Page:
Just desertsIt would be right if a woman was named to replace the chauvinist law minister
Recently unseated Minister for Law, Justice and Parliamentary Affairs Sher Bahadur Tamang last week made a highly controversial statement about Nepali female medical students studying in Bangladesh. The exact statement is so offensive that it does not bear repeating. Senior leaders of the Nepal Communist Party (NCP) also deemed the statement highly demeaning to women. As a consequence, Tamang resigned the ministership. However, a statement of a very similar nature was made some time ago by Durga Prasai, the investor in a proposed medical college in Jhapa who is very close to NCP leaders. So far, Prasai has not faced any consequences for his statement, but it has been roundly criticised on social media.
These recent incidents offer the opportunity to reflect upon the manner in which women continue to be treated in Nepal. For although both statements received criticism, the sentiments they expressed belong not just to the two people who stated them, but to a broad section of Nepali society still steeped in patriarchal norms. The fact that a sitting minister expressed such sentiments merely revealed how deeply set they are in society.
The statements make clear that politically and socially influential men continue to view women with deep suspicion. They harbour a deep-seated belief that the place of women is at home. Any woman who travels outside the country for work or education is automatically treated with suspicion that she must have ‘compromised her moral character’. What this reveals is that many men in society continue to think primarily of women as sexual beings, who belong to men and should be protected. In this belief system, the various ambitions and drives of women are denied, and their capability to operate in the wider world ignored.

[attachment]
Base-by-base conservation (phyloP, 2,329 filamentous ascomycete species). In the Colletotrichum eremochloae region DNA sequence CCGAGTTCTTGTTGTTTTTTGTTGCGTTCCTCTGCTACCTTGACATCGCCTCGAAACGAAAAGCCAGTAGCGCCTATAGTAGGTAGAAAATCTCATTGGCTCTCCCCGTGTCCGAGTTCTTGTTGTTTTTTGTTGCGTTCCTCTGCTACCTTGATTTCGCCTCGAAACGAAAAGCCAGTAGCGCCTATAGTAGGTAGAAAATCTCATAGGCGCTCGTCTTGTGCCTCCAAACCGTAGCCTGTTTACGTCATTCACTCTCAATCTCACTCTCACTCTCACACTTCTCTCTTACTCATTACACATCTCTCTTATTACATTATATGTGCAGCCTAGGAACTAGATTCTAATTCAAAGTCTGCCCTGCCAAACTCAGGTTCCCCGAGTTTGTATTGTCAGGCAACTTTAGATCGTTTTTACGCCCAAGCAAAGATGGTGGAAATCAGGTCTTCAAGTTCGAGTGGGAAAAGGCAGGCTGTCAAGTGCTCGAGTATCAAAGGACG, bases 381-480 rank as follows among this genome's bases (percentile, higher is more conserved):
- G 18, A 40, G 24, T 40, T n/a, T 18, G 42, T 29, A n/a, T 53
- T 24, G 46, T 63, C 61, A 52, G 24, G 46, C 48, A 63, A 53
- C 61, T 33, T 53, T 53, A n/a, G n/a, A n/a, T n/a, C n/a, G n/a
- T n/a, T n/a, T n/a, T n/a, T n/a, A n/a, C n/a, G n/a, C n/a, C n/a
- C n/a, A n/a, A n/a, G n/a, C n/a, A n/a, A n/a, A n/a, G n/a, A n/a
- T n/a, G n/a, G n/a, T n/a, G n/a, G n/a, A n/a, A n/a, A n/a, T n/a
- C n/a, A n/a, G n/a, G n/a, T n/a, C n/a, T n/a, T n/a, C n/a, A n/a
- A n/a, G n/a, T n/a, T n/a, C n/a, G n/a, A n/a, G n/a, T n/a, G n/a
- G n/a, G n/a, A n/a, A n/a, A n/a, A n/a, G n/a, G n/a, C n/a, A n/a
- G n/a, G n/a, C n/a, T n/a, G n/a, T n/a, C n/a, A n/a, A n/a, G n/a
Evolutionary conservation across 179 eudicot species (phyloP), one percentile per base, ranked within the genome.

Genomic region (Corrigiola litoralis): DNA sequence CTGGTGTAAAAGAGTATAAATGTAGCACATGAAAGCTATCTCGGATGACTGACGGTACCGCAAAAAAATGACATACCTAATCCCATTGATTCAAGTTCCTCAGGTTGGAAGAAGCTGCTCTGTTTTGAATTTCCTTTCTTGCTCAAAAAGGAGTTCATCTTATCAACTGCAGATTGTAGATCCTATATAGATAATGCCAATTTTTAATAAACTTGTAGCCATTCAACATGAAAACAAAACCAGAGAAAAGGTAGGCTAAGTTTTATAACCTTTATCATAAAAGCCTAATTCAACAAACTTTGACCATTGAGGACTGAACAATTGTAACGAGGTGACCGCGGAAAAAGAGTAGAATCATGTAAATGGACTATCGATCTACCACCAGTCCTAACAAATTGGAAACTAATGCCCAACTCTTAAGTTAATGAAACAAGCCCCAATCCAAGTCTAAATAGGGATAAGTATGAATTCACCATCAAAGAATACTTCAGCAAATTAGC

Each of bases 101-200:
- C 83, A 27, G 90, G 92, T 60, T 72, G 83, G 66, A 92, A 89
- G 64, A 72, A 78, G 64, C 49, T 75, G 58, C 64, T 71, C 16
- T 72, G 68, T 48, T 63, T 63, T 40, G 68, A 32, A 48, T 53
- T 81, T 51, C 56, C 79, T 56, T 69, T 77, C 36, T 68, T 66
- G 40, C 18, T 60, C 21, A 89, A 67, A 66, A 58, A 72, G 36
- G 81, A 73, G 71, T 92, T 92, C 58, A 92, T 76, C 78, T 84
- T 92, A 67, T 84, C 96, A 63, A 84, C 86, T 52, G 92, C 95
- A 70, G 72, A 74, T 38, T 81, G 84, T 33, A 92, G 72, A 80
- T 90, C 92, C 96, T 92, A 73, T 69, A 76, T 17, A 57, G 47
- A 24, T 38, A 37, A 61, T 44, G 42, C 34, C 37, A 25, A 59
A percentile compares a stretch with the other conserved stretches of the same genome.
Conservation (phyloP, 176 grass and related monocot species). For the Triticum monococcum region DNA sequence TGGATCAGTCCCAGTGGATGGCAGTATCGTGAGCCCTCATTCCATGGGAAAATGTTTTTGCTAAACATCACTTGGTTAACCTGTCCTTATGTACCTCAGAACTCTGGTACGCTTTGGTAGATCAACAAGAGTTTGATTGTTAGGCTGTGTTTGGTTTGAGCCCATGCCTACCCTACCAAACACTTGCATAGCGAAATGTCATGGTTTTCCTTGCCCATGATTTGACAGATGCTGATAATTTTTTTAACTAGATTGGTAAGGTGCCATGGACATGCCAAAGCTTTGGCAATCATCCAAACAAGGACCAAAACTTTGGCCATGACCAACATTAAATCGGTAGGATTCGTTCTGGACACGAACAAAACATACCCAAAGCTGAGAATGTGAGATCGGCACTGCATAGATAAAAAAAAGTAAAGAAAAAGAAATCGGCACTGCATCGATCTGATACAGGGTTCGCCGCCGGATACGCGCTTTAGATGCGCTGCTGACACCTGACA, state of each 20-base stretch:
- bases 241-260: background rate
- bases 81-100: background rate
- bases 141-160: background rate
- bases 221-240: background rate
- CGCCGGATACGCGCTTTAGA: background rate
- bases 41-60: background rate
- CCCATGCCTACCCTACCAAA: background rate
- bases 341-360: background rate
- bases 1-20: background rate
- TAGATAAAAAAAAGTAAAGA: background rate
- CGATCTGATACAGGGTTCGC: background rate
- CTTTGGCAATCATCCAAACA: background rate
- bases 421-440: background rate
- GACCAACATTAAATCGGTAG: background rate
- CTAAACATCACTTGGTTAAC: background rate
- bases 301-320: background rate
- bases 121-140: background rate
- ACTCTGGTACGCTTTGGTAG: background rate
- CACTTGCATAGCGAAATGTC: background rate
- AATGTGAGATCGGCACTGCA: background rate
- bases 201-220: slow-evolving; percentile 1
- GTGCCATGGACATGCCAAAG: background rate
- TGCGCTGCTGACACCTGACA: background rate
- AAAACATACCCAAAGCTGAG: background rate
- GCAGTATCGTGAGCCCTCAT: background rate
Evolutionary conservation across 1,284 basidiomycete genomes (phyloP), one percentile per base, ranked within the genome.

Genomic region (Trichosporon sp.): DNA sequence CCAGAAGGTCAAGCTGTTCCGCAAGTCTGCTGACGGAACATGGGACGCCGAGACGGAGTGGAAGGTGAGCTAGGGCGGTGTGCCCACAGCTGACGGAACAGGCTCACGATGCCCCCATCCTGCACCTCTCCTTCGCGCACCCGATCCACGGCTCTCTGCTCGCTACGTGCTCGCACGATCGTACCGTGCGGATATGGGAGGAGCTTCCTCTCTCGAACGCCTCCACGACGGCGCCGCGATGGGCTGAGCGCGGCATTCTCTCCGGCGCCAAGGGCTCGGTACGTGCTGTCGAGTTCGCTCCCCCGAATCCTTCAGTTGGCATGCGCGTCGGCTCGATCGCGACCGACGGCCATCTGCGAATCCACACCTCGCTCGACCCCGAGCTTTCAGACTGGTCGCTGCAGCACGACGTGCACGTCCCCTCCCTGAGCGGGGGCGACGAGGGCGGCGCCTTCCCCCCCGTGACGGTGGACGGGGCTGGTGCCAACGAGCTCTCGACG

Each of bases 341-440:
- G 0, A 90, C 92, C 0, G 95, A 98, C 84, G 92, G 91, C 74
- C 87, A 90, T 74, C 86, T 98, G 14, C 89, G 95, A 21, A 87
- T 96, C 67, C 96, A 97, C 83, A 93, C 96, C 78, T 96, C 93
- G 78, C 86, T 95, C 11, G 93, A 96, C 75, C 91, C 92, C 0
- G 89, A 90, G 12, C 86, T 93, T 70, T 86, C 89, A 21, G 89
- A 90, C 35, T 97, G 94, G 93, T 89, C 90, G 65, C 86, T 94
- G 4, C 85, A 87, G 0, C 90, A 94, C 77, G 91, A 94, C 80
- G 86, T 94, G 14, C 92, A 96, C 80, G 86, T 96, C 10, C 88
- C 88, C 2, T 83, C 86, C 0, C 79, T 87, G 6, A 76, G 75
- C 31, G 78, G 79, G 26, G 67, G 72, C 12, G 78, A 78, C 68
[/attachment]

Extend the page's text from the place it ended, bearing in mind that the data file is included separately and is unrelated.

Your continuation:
The recent incidents also point to the necessity of ensuring greater representation in governance. The council of ministers is totally dominated by men, most of them from caste backgrounds. The same is the case with the upper bureaucracy. This means that all people in influential positions encounter only people like themselves on a daily basis and confirm each other in their prejudices. The situation would likely have been quite different had there been a substantial number of women as ministers or senior officials. If people like Sher Bahadur Tamang encountered women in the course of their daily work, many of their prejudices would be eroded. They would then view women as independent people with agency instead of weaklings who need to be protected. The government should take the opportunity to reflect on this and devise policies to ensure greater inclusion for women in the next Cabinet. It would be most fitting if a woman was selected to become Tamang’s replacement at the Law Ministry.